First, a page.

When Oliver Plunkett was canonized as a saint by the Roman Church on this day, October 12, 1975, he was the first Irishman in almost 700 years to receive the honor. He had paid for it with a perilous life, sturdy civil resistance, and a gruesome martyrdom.

Plunkett was born in 1625 near Oldcastle, Ireland, 350 years before his canonization. He studied for the priesthood at the Irish College in Rome. While he was away from home, the other great Oliver of the day, Oliver Cromwell, invaded Ireland. His usually well-controlled Protestant troops were permitted to inflict terrible atrocities upon Irish Catholics. The bitterness of those days lives on in divided Ireland today.

Cromwell also enacted anti-Catholic legislation. Catholic priests were outlawed. Those who dared to administer the sacraments were hanged or transported to the West Indies.

Plunkett was ordained a priest in 1654. He had no desire to face death or exile and petitioned to stay in Rome. Not until 1657, when the anti-Catholic measures were eased, did he return to Ireland. He was appointed archbishop of Armagh and worked hard to raise educational and moral standards among both priest and layman. True Christianity sobers people and makes them more orderly. As an agent of Christ, Plunkett worked toward those ends. He confirmed many youngsters in the faith. He persuaded couples who lived together without marriage to marry. Plunkett battled drunkenness and ignorance among the clergy.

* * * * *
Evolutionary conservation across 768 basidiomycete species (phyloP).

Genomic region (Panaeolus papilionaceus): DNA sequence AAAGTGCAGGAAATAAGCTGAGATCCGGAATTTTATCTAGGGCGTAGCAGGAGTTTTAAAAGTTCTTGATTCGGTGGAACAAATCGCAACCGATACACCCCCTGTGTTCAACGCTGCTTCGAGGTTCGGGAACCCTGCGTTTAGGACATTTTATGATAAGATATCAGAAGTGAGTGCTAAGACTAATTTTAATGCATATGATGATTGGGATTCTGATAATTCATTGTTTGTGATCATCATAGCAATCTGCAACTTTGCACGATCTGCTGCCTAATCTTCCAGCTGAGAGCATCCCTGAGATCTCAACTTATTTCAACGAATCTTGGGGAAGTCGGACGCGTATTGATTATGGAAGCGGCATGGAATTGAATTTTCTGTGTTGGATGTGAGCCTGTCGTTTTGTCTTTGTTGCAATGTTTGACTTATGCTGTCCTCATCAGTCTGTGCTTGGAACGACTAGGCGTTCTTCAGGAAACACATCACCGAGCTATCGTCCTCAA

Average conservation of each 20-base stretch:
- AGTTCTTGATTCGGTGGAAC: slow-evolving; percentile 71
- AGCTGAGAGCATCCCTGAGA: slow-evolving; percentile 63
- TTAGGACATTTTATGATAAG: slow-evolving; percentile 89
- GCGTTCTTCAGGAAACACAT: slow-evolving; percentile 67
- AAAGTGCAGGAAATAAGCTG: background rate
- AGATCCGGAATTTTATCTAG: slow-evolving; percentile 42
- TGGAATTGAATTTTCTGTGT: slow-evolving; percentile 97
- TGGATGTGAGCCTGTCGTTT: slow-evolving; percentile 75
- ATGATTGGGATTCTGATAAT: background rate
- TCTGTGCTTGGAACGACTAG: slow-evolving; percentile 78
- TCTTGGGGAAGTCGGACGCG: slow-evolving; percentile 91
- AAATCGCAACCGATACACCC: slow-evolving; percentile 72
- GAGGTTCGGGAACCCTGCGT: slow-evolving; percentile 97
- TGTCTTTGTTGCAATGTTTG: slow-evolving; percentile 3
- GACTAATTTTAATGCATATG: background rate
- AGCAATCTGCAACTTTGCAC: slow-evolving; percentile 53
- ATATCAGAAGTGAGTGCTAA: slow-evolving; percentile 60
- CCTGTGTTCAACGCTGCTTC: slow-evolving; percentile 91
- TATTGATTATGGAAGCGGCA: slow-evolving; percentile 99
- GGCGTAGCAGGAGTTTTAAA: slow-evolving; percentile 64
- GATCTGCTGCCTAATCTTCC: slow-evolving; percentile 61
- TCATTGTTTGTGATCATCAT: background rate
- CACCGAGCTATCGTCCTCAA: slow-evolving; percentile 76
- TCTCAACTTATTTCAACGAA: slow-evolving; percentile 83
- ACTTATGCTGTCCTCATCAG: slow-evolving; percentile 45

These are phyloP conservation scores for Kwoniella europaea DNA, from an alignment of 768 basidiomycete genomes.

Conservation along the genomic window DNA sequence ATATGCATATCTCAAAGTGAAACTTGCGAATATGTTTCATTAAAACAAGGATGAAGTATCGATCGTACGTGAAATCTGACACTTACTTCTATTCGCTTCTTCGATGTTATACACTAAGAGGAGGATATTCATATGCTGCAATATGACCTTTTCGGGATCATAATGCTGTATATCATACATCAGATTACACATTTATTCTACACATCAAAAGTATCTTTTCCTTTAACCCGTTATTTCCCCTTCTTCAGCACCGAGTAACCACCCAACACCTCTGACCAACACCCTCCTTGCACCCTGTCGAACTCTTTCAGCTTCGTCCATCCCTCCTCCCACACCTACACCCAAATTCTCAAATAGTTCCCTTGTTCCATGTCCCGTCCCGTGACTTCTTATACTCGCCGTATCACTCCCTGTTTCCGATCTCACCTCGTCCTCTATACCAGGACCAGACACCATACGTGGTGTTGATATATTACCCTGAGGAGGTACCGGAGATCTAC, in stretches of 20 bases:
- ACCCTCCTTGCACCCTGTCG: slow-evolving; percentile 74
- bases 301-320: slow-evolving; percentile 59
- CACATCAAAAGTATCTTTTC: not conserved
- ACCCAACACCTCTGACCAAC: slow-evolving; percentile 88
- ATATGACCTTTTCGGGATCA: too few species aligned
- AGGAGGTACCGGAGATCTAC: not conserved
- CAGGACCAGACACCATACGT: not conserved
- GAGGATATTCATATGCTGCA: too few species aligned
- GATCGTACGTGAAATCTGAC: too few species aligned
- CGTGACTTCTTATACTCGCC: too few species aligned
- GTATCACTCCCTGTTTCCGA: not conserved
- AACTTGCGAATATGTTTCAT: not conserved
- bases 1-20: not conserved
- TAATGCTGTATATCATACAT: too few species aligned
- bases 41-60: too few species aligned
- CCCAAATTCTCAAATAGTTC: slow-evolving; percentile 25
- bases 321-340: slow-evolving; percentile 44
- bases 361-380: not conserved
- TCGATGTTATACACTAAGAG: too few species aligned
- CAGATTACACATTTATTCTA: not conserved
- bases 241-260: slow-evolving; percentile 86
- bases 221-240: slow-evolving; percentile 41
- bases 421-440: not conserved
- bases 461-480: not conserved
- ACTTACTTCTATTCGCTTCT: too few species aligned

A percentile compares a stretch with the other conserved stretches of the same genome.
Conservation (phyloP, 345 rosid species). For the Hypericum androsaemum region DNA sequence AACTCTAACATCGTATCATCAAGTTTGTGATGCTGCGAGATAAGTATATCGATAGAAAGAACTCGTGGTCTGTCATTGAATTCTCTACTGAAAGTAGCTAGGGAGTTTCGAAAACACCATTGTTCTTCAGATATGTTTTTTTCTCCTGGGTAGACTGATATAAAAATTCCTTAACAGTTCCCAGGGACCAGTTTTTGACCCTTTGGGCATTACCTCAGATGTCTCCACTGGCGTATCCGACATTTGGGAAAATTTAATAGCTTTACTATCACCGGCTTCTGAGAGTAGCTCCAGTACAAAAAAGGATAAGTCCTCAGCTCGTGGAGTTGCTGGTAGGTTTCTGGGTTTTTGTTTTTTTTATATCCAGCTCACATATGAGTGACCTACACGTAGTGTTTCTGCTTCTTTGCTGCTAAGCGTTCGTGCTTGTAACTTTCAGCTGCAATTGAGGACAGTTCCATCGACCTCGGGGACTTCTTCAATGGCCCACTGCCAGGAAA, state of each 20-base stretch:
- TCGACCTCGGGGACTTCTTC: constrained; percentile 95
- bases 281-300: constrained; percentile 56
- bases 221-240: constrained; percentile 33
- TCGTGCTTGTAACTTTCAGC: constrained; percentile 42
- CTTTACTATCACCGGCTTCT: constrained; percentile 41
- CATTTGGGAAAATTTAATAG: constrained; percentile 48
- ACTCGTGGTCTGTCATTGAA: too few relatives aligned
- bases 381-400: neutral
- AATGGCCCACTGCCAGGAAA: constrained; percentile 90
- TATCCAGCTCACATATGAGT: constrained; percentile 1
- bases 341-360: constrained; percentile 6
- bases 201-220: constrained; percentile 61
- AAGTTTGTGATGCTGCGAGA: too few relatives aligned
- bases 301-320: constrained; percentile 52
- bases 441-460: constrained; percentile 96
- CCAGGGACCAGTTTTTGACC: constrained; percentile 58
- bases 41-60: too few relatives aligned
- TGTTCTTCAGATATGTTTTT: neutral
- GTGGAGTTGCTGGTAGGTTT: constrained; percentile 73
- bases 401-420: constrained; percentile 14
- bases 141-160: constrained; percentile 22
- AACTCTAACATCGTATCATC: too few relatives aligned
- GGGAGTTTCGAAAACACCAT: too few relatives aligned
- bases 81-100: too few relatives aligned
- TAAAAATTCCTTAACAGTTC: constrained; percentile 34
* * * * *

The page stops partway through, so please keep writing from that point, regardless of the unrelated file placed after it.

New outbreaks of anti-Catholicism forced Plunkett into hiding in 1673. He boldly refused to register for deportation. In 1678 he again had to go into hiding. Captured, he was falsely accused of plotting a French invasion of Ireland. Plunkett showed his Christ-like character when, despite years of rivalry with Peter Talbot, archbishop of Dublin, over the question of who should be primate of Ireland, he forgave his fellow captive and administered to him the Catholic rite of absolution.

When a jury refused to convict Plunkett in Ireland, he was taken to London. Two Franciscans brought lying testimony against him. He was executed for treason in 1681 by being hanged, disemboweled, beheaded and quartered. He was the last Catholic executed for his faith in England.

Bibliography:

  1. Daniels, W. H. Illustrated History of Methodism. New York: Hunt and Easton, 1890. Source of the image.
  2. Encyclopedia and Internet articles.
  3. Moran, Francis Patrick, Cardinal. “Blessed Oliver Plunkett.” The Catholic Encyclopedia. New York: Robert Appleton, 1914.
  4. “Plunket, Oliver.” Dictionary of National Biography. Edited by Leslie Stephen and Sidney Lee. London: Oxford University Press, 1921 – 1996.
  5. “Plunket, St. Oliver.” The Oxford Dictionary of the Christian Church. Edited by F. L. Cross and E. A. Livingstone. Oxford, 1997.

Information extracted from Christianity.com.

ALSO ON THIS DAY

1492Columbus reaches an island in what became known as the West Indies. His writings show he intended to bring the gospel as well as pursue his secular ends.

1868 – The Jesuits are expelled from Spain.

1881 Josiah G. Holland, American news editor and author of the Christmas hymn “There’s a Song in the Air” died. After a brief career in medicine, Holland established a weekly newspaper. Later he joined the staff of the Springfield Republican, in Massachusetts. Holland also helped found Scribner’s Magazine, serving as its editor the rest of his life.

1895 – Hymnwriter Frances Humphreys Alexander, best known for “There is a Green Hill Far Away” and the Christmas carol “Once in Royal David’s City”, dies.

2005 – Venezuelan president Hugo Chavez decides to expel the New Tribes Mission, which he says is an imperialist invasion working with the CIA. This follows a suggestion by televangelist Pat Robertson that perhaps Chavez should be assassinated.

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